Pie in the Sky Gets Closer: Citing a lack of competition concerns, the European Commission has approved unconditionally Comcast’s $30 billion bid for European pay-TV leader Sky, allowing Comcast to challenge 21st Century Fox’s existing bid; who will get the bigger slice is to be determined.

Corporations Are Persons – Right? The proposed California Consumer Privacy Act seeks to address data-sharing concerns by requiring companies to disclose the types of information they collect and allow consumers to opt-out of having their information sold; state disclosure records show that a group opposing the initiative has already received hefty funding from Amazon, Microsoft, Uber, Google, Comcast, Facebook, and Verizon.  

Privacy

Underrated Victory of the Week: After receiving heavy criticism from Oregon Senator Ron Wyden and the media, Verizon, AT&T, Sprint, and T-Mobile stated on Tuesday that they will stop sharing customer location data with location aggregators; in May, a report found that a Missouri sheriff used the location aggregation services to look up people’s real-time location without a warrant.

Is It a Bee? Is It a Fly? It’s a Drone! MIT researchers plan to unveil a computer chip as small as a LEGO minifigure’s footprint at a symposium this week that is smaller and more powerful than the version presented last year; this chip is capable of processing real-time camera images at up to 171 frames per second and may be used to power bee-sized drones in the near future, redefining the meaning of “being bugged.”   

Information Security and Cyberthreats

Working for ICE Can Be Nice, for the Wallet at Least: It was reported this week that several high-profile data and tech companies such as HP, Thomson Reuters, Microsoft, Motorola Solutions, and Palantir are discreetly making millions of dollars from supplying ICE with state-of-the-art technology, including facial recognition, predictive data analytics, and tactical communications technology; the contract between Thomson Reuters and ICE stipulates that the company will support ICE in its “mission to locate, arrest and remove criminal aliens that pose a threat to public safety.”

Sino-Canberra Relations Meet Summer Heat: Citing information and infrastructure concerns, Australia is likely to ban Chinese network equipment and smartphone giant Huawei from participating in its 5G mobile telecommunications roll-out; fearing a repetition of its current U.S. ban, Huawei has refuted these concerns in an open letter on Monday.

Intellectual Property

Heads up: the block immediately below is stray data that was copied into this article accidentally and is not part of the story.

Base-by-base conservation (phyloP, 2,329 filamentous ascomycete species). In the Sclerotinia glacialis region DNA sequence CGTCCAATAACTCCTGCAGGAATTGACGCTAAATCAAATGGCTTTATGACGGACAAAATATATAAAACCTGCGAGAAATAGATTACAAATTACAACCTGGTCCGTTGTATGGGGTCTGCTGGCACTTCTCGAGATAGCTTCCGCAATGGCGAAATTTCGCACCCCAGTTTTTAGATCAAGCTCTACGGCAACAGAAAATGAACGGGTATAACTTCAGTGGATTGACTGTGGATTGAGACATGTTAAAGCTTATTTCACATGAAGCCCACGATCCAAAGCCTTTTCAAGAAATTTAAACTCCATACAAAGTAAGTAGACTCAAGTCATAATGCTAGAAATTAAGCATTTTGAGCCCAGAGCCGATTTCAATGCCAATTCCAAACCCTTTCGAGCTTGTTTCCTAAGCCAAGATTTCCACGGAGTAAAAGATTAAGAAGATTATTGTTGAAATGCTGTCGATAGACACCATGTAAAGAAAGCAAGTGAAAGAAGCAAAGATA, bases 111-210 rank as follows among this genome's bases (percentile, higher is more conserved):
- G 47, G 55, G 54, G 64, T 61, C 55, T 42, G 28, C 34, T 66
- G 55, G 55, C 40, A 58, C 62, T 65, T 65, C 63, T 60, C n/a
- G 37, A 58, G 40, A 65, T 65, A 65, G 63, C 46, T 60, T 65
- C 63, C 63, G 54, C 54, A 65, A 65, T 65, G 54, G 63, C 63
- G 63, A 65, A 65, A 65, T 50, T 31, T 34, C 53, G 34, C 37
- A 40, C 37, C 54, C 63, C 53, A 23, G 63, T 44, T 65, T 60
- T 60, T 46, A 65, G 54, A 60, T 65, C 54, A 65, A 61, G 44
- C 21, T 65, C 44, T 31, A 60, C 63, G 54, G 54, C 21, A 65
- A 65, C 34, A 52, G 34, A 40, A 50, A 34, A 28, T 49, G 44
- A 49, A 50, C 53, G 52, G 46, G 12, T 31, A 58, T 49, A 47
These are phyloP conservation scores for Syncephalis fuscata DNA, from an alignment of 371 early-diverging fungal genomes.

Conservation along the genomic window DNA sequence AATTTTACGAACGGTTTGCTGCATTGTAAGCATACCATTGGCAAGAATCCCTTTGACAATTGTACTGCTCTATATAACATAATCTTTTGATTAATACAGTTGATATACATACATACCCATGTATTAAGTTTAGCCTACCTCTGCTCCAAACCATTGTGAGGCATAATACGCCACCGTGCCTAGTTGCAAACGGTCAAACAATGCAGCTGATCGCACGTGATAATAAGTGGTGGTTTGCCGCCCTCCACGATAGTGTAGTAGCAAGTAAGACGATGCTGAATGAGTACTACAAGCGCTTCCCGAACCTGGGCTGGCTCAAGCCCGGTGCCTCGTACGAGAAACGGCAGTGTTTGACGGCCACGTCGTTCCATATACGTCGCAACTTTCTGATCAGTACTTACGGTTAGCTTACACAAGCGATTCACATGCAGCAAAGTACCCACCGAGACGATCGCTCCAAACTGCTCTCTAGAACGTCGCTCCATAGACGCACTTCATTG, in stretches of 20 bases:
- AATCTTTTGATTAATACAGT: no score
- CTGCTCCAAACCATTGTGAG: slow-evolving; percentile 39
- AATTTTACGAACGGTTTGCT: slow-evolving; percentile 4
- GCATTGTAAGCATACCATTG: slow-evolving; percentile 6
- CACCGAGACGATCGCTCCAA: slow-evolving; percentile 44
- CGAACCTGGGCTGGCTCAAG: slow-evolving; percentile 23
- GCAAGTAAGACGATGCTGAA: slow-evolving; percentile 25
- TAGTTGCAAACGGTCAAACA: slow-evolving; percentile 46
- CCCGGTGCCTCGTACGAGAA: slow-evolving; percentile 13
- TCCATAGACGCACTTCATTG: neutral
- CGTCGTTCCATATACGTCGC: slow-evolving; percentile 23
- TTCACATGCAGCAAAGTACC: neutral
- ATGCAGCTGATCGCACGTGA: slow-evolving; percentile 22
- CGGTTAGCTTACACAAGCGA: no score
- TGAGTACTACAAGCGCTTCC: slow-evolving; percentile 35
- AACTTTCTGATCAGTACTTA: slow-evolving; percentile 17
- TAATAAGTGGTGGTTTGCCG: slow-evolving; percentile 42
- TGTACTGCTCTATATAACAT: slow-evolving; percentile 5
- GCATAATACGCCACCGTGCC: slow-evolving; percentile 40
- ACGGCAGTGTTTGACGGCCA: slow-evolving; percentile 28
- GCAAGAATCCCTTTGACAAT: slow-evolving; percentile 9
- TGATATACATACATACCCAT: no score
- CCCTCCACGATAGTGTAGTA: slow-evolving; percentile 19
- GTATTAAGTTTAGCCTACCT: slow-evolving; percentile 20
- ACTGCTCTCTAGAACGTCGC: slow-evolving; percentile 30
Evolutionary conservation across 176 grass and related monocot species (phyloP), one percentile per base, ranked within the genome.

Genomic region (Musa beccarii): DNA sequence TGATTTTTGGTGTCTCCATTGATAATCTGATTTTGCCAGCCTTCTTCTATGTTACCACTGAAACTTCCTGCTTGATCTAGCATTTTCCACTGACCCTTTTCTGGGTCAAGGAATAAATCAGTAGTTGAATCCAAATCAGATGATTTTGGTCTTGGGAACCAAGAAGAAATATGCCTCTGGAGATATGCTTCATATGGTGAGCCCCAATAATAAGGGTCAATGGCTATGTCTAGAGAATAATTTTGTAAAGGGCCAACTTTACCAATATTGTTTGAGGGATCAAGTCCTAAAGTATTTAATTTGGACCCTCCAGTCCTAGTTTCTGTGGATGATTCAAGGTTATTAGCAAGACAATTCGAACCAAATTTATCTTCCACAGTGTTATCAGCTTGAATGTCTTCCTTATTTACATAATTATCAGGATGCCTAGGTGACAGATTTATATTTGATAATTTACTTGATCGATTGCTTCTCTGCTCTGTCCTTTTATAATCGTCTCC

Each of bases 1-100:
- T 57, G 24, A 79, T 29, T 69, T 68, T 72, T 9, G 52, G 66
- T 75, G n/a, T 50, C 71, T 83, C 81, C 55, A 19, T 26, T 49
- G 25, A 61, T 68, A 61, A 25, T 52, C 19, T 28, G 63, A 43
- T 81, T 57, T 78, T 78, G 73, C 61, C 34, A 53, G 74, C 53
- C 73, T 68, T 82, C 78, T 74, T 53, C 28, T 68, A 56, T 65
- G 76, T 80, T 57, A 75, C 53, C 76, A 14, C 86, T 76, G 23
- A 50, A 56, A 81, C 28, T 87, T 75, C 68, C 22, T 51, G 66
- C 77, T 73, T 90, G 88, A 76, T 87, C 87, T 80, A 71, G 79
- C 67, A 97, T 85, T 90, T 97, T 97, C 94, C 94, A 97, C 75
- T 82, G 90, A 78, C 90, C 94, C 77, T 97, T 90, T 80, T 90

“Thou Hast Seen Nothing Yet”: Miguel de Cervantes, Don Quixote. After 25 years of setbacks, a heart attack, and an 18 month legal battle, Terry Gilliam has lost the rights to his passion project, The Man Who Killed Don Quixote, to ex-producer Paulo Branco, who allegedly bought the rights in 2016; the Paris Court of Appeal was not persuaded by Gilliam’s argument that Branco’s failure to fund the project voided the contract.

Say Bye to the Prequel Memes: The EU parliament’s legal affairs committee narrowly passed a highly controversial legislation that will require platforms such as Google and Microsoft to install filters that will block users from uploading copyrighted content–it is set to become law once approved by all EU countries; the opponents of the legislation fear that this measure would heavily curtail the internet users’ ability to share content such as news, memes, and even holiday photos, damaging the creativity of the internet.

Free Expression and Censorship

A New Robin Hood Story: Developer Sam Lavigne uploaded a database of 1,595 ICE employees that he gathered from LinkedIn to Github and published a Medium post asserting that people can “undermine entrenched power structures” by using the same tools that internet companies use to exploit them; both Github and Medium shut down the accounts of Lavigne as well as of the users who shared the ICE data, mimicking Twitter’s action this week of suspending users that shared the personal phone number of Stephen Miller.

Practice Note

Physical v. Virtual presence: Overturning its decision in Quill v. North Dakota, 504 U.S. 298 (1992), the Supreme Court ruled on Thursday that states can require online retailers to collect sales tax;  The 5-4 decision highlights how e-commerce has made the previous mail-order catalogues based ruling obsolete and the Government Accountability Office estimates that states missed out on over $13 billion in tax revenue last year.